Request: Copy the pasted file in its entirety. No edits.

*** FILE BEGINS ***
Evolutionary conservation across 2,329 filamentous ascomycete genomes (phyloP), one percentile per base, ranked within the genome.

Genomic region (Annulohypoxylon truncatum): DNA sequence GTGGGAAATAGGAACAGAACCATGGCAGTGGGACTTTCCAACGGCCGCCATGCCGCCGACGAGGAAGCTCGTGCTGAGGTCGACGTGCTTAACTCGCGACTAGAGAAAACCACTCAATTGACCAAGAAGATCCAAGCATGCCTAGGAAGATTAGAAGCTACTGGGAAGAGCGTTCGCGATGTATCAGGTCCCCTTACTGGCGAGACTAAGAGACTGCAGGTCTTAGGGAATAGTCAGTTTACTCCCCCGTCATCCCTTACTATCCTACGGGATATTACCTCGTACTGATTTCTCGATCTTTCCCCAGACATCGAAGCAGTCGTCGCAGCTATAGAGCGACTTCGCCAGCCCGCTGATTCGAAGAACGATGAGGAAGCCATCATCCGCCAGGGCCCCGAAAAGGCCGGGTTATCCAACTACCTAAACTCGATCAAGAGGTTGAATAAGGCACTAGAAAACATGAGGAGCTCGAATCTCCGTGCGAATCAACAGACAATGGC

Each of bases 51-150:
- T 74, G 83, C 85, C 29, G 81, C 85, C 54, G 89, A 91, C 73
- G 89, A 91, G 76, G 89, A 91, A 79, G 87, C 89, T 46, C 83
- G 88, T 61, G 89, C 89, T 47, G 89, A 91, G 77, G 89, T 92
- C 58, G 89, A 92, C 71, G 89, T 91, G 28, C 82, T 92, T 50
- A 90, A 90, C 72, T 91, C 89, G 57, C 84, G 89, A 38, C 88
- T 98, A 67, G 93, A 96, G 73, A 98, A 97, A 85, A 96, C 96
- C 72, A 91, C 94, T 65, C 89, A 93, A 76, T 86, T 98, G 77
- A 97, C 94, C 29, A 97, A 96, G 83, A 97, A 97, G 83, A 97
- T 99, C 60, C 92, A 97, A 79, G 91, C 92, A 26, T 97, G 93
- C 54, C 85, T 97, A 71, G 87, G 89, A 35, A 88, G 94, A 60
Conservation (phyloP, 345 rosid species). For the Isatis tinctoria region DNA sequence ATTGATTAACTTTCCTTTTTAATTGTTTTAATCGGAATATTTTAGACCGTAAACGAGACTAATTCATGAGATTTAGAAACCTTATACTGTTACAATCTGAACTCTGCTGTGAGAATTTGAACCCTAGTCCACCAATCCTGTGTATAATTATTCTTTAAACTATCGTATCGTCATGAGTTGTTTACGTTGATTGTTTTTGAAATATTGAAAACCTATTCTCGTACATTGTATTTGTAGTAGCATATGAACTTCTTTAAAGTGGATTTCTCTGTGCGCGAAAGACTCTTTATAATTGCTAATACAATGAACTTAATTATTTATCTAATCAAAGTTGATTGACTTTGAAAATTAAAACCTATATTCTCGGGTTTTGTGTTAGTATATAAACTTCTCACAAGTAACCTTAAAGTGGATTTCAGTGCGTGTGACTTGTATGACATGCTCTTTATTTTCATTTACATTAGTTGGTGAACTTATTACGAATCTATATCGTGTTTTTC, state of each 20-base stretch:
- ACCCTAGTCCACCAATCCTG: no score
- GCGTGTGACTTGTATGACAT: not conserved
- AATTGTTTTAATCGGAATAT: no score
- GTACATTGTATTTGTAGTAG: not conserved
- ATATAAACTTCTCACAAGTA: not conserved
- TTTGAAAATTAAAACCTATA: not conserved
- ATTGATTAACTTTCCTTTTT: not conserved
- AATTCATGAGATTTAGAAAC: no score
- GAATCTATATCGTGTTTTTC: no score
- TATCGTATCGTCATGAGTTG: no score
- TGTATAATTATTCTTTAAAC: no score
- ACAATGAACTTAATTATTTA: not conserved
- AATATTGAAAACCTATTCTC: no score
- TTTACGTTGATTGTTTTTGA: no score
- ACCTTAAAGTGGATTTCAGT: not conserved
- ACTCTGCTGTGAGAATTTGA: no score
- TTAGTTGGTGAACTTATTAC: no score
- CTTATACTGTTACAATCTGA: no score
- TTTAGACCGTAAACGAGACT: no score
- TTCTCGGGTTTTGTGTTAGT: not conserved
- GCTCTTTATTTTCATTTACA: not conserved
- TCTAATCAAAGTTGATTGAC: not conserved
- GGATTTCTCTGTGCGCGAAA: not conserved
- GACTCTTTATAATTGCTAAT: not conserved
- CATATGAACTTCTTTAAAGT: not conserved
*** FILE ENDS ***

Evolutionary conservation across 2,329 filamentous ascomycete genomes (phyloP), one percentile per base, ranked within the genome.

Genomic region (Annulohypoxylon truncatum): DNA sequence GTGGGAAATAGGAACAGAACCATGGCAGTGGGACTTTCCAACGGCCGCCATGCCGCCGACGAGGAAGCTCGTGCTGAGGTCGACGTGCTTAACTCGCGACTAGAGAAAACCACTCAATTGACCAAGAAGATCCAAGCATGCCTAGGAAGATTAGAAGCTACTGGGAAGAGCGTTCGCGATGTATCAGGTCCCCTTACTGGCGAGACTAAGAGACTGCAGGTCTTAGGGAATAGTCAGTTTACTCCCCCGTCATCCCTTACTATCCTACGGGATATTACCTCGTACTGATTTCTCGATCTTTCCCCAGACATCGAAGCAGTCGTCGCAGCTATAGAGCGACTTCGCCAGCCCGCTGATTCGAAGAACGATGAGGAAGCCATCATCCGCCAGGGCCCCGAAAAGGCCGGGTTATCCAACTACCTAAACTCGATCAAGAGGTTGAATAAGGCACTAGAAAACATGAGGAGCTCGAATCTCCGTGCGAATCAACAGACAATGGC

Each of bases 51-150:
- T 74, G 83, C 85, C 29, G 81, C 85, C 54, G 89, A 91, C 73
- G 89, A 91, G 76, G 89, A 91, A 79, G 87, C 89, T 46, C 83
- G 88, T 61, G 89, C 89, T 47, G 89, A 91, G 77, G 89, T 92
- C 58, G 89, A 92, C 71, G 89, T 91, G 28, C 82, T 92, T 50
- A 90, A 90, C 72, T 91, C 89, G 57, C 84, G 89, A 38, C 88
- T 98, A 67, G 93, A 96, G 73, A 98, A 97, A 85, A 96, C 96
- C 72, A 91, C 94, T 65, C 89, A 93, A 76, T 86, T 98, G 77
- A 97, C 94, C 29, A 97, A 96, G 83, A 97, A 97, G 83, A 97
- T 99, C 60, C 92, A 97, A 79, G 91, C 92, A 26, T 97, G 93
- C 54, C 85, T 97, A 71, G 87, G 89, A 35, A 88, G 94, A 60
Conservation (phyloP, 345 rosid species). For the Isatis tinctoria region DNA sequence ATTGATTAACTTTCCTTTTTAATTGTTTTAATCGGAATATTTTAGACCGTAAACGAGACTAATTCATGAGATTTAGAAACCTTATACTGTTACAATCTGAACTCTGCTGTGAGAATTTGAACCCTAGTCCACCAATCCTGTGTATAATTATTCTTTAAACTATCGTATCGTCATGAGTTGTTTACGTTGATTGTTTTTGAAATATTGAAAACCTATTCTCGTACATTGTATTTGTAGTAGCATATGAACTTCTTTAAAGTGGATTTCTCTGTGCGCGAAAGACTCTTTATAATTGCTAATACAATGAACTTAATTATTTATCTAATCAAAGTTGATTGACTTTGAAAATTAAAACCTATATTCTCGGGTTTTGTGTTAGTATATAAACTTCTCACAAGTAACCTTAAAGTGGATTTCAGTGCGTGTGACTTGTATGACATGCTCTTTATTTTCATTTACATTAGTTGGTGAACTTATTACGAATCTATATCGTGTTTTTC, state of each 20-base stretch:
- ACCCTAGTCCACCAATCCTG: no score
- GCGTGTGACTTGTATGACAT: not conserved
- AATTGTTTTAATCGGAATAT: no score
- GTACATTGTATTTGTAGTAG: not conserved
- ATATAAACTTCTCACAAGTA: not conserved
- TTTGAAAATTAAAACCTATA: not conserved
- ATTGATTAACTTTCCTTTTT: not conserved
- AATTCATGAGATTTAGAAAC: no score
- GAATCTATATCGTGTTTTTC: no score
- TATCGTATCGTCATGAGTTG: no score
- TGTATAATTATTCTTTAAAC: no score
- ACAATGAACTTAATTATTTA: not conserved
- AATATTGAAAACCTATTCTC: no score
- TTTACGTTGATTGTTTTTGA: no score
- ACCTTAAAGTGGATTTCAGT: not conserved
- ACTCTGCTGTGAGAATTTGA: no score
- TTAGTTGGTGAACTTATTAC: no score
- CTTATACTGTTACAATCTGA: no score
- TTTAGACCGTAAACGAGACT: no score
- TTCTCGGGTTTTGTGTTAGT: not conserved
- GCTCTTTATTTTCATTTACA: not conserved
- TCTAATCAAAGTTGATTGAC: not conserved
- GGATTTCTCTGTGCGCGAAA: not conserved
- GACTCTTTATAATTGCTAAT: not conserved
- CATATGAACTTCTTTAAAGT: not conserved